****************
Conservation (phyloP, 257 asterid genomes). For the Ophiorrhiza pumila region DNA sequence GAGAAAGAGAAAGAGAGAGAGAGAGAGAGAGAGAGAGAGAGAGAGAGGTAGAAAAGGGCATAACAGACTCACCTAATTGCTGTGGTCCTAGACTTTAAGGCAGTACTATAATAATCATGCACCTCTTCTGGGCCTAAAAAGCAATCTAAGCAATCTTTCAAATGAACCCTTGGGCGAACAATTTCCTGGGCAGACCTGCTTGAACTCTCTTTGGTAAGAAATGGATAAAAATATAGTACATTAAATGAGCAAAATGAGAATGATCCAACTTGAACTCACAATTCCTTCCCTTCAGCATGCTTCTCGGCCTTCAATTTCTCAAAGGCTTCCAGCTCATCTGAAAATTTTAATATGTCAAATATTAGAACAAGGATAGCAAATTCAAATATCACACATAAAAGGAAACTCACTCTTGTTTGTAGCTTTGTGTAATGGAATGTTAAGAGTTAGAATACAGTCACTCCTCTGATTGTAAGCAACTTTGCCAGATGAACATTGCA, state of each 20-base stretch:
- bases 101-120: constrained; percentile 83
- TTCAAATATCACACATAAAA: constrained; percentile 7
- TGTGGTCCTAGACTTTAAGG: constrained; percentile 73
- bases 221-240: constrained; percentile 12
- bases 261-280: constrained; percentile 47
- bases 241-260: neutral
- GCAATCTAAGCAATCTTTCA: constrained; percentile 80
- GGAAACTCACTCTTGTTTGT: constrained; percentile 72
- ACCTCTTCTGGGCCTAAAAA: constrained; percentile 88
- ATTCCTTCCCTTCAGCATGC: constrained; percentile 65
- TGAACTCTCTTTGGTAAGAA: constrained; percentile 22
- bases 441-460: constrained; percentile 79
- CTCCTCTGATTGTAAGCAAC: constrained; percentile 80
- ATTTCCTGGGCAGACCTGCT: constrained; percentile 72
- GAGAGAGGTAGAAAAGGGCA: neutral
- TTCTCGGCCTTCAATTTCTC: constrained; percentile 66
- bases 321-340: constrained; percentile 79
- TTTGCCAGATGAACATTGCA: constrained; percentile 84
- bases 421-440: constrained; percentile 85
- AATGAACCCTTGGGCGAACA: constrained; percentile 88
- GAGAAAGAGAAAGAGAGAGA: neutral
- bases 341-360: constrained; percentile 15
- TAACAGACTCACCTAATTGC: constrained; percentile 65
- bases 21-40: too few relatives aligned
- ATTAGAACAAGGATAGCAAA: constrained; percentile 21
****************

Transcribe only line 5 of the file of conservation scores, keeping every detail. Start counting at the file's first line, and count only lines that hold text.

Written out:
- bases 221-240: constrained; percentile 12